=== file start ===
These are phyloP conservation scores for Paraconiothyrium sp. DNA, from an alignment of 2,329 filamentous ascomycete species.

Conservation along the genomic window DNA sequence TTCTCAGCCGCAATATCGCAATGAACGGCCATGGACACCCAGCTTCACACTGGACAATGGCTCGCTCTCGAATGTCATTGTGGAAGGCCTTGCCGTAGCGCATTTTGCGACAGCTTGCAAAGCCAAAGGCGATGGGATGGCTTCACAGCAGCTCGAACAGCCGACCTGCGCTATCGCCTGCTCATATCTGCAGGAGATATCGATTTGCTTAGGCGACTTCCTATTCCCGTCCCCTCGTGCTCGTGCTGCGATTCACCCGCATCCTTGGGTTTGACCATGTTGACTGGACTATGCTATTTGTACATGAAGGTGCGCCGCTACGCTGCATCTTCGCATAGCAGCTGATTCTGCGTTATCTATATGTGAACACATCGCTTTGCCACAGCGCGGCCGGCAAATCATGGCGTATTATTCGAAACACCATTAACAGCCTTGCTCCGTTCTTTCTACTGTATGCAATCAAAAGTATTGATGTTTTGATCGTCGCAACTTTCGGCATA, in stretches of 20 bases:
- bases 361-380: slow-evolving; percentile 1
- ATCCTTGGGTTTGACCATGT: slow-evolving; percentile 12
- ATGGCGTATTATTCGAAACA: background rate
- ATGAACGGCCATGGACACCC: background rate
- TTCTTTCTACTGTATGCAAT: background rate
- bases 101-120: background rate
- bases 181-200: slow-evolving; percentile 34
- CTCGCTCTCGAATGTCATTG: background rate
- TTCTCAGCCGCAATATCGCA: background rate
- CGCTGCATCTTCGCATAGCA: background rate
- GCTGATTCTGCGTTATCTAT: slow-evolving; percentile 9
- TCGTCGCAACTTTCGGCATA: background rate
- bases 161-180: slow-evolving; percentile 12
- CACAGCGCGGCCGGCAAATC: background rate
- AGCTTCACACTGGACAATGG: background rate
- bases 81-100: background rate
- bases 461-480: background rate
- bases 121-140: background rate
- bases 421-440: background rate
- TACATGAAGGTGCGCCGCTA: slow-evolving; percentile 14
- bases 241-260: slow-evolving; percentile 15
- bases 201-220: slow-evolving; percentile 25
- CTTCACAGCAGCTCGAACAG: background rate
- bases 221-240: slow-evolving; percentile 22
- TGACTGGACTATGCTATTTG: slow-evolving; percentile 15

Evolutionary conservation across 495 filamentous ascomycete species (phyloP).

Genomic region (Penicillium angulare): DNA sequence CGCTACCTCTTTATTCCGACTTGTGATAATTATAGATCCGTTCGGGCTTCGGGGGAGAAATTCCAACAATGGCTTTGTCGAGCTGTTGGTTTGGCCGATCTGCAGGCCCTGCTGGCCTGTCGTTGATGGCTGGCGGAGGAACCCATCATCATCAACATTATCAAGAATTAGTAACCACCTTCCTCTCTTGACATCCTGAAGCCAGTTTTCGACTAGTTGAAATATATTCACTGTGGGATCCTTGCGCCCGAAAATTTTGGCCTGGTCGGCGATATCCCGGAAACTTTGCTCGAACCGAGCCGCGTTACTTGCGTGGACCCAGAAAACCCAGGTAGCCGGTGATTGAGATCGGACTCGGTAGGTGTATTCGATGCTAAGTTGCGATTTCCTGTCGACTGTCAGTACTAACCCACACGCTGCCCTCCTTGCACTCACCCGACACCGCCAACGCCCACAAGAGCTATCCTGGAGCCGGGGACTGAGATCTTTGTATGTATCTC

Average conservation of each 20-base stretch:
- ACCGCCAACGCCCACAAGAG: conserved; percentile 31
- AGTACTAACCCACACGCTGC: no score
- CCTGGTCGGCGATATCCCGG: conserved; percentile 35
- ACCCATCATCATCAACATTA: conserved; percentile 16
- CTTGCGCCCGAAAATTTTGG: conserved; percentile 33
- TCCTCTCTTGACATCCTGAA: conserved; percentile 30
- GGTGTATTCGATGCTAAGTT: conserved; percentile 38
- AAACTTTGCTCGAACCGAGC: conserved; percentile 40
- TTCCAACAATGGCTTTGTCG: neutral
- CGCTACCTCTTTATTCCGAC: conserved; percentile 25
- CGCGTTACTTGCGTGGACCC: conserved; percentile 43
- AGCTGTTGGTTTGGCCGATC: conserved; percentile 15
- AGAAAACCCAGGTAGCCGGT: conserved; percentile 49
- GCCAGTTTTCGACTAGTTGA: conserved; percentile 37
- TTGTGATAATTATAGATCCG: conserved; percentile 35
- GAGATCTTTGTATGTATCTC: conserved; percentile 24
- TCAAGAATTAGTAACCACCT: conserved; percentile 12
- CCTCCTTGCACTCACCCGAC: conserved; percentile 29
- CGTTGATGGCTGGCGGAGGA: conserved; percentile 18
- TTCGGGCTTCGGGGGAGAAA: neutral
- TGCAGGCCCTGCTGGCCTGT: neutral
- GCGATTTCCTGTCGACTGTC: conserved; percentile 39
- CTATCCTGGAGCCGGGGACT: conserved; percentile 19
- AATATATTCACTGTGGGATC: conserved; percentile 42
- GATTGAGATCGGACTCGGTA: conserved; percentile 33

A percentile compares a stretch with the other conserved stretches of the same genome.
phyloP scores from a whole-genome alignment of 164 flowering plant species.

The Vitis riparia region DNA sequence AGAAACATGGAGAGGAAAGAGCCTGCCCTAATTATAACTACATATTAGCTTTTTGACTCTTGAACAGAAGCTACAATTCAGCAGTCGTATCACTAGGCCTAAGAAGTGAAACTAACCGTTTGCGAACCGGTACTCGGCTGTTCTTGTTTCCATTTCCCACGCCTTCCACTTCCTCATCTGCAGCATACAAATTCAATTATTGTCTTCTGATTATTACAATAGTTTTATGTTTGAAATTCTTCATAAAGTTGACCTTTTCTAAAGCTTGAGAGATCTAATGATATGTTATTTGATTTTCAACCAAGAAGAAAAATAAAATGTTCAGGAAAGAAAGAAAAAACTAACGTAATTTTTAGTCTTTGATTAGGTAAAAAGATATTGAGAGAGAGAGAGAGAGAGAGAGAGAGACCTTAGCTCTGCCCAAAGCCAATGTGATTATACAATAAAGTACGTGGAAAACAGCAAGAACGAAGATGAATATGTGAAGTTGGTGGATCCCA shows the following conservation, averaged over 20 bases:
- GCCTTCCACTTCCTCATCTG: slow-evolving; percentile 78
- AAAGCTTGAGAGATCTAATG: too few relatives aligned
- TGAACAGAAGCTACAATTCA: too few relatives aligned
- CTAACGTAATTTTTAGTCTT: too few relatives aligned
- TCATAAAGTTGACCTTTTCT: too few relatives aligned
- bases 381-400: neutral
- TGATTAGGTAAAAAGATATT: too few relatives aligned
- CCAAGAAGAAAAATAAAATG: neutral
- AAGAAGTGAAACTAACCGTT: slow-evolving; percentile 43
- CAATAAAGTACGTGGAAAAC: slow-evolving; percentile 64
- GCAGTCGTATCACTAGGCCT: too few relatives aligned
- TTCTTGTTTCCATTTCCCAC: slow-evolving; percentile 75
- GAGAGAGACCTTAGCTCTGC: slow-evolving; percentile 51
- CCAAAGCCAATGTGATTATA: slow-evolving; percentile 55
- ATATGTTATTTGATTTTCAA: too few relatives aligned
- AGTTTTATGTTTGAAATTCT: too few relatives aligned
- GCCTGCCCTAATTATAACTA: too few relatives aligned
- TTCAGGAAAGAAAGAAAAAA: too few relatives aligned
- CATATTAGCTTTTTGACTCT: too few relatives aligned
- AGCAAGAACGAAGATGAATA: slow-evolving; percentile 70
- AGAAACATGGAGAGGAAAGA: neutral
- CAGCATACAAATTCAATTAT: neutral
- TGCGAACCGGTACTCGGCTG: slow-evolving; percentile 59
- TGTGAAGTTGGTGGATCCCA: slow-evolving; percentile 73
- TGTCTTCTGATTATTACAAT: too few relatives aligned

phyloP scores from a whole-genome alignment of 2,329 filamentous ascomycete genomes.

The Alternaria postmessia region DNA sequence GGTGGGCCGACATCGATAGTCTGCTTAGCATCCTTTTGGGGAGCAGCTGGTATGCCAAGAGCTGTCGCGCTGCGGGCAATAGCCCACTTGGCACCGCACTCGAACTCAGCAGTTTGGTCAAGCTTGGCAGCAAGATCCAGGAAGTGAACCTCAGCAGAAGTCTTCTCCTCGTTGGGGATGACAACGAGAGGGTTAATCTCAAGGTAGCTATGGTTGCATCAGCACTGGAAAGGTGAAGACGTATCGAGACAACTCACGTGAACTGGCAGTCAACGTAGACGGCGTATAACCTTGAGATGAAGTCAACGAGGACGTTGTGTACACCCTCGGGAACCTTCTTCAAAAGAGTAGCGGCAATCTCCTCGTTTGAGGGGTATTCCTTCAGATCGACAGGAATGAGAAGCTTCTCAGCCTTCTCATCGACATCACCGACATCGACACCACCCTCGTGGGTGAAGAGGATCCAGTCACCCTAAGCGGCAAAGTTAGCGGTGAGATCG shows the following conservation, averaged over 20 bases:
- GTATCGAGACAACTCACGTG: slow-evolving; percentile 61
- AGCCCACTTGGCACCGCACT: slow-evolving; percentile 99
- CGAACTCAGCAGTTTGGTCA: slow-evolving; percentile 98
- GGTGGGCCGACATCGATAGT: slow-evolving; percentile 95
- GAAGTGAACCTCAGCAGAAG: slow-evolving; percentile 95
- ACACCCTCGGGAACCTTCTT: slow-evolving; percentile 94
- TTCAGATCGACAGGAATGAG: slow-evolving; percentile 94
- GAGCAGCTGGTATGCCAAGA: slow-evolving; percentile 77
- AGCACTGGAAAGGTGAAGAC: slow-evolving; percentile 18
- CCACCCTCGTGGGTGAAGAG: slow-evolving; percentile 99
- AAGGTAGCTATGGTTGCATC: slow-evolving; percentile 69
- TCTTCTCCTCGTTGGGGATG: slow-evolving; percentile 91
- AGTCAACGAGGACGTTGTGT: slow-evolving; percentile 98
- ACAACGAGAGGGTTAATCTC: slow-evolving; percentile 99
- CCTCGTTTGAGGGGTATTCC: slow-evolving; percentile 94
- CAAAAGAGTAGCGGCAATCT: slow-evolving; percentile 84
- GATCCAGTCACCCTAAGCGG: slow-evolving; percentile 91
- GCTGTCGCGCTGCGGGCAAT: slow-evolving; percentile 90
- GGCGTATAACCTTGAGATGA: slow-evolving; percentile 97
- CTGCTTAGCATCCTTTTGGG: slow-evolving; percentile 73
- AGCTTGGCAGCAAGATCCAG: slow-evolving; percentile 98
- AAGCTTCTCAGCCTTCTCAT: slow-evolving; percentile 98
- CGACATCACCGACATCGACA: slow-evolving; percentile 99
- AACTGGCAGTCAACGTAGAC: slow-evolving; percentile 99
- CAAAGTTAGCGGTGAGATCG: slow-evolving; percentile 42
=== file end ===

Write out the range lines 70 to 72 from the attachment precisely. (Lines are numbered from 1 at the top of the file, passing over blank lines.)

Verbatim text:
- TTCTTGTTTCCATTTCCCAC: slow-evolving; percentile 75
- GAGAGAGACCTTAGCTCTGC: slow-evolving; percentile 51
- CCAAAGCCAATGTGATTATA: slow-evolving; percentile 55